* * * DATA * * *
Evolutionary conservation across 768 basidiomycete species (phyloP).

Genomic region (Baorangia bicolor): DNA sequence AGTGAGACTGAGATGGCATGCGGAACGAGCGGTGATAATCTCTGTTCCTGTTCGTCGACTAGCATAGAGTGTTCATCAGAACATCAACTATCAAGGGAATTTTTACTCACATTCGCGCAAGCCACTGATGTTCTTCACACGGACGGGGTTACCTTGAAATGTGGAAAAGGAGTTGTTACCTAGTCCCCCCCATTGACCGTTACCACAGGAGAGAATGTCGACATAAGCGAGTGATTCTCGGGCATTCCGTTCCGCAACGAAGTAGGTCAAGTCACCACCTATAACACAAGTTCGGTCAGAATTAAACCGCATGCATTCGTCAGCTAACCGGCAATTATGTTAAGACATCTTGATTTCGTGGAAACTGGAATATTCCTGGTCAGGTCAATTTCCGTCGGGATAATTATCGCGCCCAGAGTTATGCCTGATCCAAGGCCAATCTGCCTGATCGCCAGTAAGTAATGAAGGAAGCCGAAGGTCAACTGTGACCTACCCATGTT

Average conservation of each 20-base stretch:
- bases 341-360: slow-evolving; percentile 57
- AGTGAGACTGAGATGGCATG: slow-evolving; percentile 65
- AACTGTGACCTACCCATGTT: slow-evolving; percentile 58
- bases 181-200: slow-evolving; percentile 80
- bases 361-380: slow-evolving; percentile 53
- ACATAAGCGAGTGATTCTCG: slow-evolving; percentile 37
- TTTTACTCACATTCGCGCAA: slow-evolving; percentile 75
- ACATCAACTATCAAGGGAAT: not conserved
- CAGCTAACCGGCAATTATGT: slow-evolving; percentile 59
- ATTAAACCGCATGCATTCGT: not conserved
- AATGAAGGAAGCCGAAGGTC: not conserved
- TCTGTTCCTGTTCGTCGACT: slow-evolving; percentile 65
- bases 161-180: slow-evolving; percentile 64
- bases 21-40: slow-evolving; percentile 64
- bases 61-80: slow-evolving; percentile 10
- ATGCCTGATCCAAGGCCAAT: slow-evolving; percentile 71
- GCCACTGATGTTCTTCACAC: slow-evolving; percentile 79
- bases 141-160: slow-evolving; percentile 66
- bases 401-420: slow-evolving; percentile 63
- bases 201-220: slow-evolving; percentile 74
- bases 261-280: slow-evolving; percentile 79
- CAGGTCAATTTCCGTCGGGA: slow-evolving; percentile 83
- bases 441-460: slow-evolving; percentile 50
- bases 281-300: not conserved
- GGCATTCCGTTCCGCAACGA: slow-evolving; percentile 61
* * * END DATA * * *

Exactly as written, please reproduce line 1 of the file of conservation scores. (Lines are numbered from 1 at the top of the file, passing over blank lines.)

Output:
Evolutionary conservation across 768 basidiomycete species (phyloP).